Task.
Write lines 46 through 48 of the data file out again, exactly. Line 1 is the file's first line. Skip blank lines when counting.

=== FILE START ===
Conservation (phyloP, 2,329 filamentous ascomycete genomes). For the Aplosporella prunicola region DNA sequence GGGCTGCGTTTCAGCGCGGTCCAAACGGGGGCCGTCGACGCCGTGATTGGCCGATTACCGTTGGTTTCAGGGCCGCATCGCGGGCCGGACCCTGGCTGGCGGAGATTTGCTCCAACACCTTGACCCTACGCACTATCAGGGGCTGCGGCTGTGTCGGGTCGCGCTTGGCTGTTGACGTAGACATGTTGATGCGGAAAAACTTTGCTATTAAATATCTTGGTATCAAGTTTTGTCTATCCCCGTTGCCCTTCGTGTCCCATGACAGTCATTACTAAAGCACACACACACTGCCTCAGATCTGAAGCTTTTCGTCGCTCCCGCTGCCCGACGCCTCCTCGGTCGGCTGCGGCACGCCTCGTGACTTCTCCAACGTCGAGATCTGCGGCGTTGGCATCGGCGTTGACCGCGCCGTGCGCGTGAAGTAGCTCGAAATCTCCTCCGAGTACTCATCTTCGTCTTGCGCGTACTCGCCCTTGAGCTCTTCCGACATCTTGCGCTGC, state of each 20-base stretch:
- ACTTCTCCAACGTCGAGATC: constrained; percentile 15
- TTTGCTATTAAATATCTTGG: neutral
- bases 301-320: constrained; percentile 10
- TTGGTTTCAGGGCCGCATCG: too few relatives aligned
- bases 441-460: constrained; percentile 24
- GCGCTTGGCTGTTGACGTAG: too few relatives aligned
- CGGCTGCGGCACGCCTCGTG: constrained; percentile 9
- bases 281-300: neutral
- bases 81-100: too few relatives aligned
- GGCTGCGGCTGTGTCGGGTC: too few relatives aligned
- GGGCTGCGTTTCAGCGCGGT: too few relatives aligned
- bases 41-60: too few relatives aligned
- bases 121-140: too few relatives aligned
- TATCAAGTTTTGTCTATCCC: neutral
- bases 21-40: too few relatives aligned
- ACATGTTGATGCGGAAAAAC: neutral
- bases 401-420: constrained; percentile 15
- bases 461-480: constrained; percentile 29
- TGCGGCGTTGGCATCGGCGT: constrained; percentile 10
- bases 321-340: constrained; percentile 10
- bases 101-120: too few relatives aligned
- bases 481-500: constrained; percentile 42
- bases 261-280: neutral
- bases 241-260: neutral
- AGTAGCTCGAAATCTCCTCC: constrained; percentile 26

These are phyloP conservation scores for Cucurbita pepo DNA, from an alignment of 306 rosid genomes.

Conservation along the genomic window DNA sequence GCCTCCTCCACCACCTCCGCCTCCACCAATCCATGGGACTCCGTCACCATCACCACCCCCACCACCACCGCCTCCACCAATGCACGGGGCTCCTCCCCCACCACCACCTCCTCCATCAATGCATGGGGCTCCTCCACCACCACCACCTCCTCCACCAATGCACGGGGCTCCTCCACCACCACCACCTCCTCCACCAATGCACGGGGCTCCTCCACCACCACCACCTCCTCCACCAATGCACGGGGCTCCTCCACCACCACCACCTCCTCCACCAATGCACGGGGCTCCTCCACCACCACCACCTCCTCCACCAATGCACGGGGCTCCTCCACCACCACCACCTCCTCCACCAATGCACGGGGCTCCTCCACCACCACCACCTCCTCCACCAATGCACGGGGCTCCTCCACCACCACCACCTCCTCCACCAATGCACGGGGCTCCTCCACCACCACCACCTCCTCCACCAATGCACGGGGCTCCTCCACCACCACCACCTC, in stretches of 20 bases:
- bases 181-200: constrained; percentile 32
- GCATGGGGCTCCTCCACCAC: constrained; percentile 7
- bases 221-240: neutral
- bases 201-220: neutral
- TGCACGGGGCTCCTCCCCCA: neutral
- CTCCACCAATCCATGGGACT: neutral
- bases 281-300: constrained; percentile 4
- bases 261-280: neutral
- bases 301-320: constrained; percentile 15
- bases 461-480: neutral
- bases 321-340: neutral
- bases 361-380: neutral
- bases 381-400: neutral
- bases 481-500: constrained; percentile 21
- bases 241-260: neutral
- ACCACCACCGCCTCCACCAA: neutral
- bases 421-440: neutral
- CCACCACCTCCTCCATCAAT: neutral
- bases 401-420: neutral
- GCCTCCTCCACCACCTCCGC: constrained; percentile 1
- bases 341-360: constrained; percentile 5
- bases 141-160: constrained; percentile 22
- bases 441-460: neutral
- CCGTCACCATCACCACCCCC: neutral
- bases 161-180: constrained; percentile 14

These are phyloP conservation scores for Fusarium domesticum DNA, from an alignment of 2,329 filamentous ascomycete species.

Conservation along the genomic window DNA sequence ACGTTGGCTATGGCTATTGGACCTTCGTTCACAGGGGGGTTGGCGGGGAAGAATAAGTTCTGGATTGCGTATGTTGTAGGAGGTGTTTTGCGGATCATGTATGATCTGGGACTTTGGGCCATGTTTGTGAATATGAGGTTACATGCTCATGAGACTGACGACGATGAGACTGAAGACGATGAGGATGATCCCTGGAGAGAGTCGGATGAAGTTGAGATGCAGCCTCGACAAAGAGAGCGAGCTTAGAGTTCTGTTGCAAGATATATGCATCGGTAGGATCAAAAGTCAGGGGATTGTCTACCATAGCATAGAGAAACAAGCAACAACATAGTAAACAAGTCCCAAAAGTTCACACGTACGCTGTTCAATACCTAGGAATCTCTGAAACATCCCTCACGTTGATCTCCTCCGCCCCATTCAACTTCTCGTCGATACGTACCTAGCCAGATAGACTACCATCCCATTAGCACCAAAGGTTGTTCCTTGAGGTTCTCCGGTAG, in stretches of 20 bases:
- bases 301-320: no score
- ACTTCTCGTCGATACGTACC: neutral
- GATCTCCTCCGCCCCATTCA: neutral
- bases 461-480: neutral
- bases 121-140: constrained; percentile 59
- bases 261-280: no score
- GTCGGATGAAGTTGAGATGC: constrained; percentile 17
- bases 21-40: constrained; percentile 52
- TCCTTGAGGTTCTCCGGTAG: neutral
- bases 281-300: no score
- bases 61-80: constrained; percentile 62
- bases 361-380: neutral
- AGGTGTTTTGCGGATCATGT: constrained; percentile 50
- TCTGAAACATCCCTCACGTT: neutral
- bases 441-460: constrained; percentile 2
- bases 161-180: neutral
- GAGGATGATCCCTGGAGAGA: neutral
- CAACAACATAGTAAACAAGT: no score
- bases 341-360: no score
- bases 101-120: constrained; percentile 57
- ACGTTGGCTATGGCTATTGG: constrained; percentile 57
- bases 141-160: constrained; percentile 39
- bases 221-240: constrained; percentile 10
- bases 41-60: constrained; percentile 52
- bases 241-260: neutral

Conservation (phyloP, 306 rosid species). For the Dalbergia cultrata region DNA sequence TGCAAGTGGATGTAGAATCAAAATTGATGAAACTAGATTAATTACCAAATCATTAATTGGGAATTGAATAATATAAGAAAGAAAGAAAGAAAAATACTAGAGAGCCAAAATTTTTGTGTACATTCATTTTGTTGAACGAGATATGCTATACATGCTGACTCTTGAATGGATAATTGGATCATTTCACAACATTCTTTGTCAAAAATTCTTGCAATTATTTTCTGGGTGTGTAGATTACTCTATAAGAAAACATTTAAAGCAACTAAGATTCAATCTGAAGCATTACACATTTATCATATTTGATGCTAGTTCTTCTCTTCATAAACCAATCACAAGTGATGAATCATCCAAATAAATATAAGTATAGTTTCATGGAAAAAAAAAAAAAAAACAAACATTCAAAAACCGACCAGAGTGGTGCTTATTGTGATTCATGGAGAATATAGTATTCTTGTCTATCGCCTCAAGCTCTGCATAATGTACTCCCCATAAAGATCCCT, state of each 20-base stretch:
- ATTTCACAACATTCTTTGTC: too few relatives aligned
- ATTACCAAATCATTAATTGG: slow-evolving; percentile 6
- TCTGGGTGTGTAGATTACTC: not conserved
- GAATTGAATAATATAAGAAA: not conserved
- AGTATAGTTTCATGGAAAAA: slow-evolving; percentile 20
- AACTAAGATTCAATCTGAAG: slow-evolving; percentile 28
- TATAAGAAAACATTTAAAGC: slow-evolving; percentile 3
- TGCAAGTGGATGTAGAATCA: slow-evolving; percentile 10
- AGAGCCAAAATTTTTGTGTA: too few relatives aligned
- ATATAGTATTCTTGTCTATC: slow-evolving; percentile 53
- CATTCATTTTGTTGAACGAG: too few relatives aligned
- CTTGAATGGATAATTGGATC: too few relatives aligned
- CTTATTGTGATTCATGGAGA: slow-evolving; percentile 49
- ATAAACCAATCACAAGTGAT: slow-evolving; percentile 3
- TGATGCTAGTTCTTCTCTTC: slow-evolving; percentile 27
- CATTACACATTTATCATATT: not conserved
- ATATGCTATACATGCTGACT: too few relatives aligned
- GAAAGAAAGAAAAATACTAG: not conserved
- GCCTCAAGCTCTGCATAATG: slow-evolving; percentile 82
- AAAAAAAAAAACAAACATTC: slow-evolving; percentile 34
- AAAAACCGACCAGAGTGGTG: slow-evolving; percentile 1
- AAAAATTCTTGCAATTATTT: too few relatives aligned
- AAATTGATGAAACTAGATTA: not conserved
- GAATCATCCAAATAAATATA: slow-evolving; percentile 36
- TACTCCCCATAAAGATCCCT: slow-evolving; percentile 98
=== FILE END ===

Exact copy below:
- CCACCACCTCCTCCATCAAT: neutral
- bases 401-420: neutral
- GCCTCCTCCACCACCTCCGC: constrained; percentile 1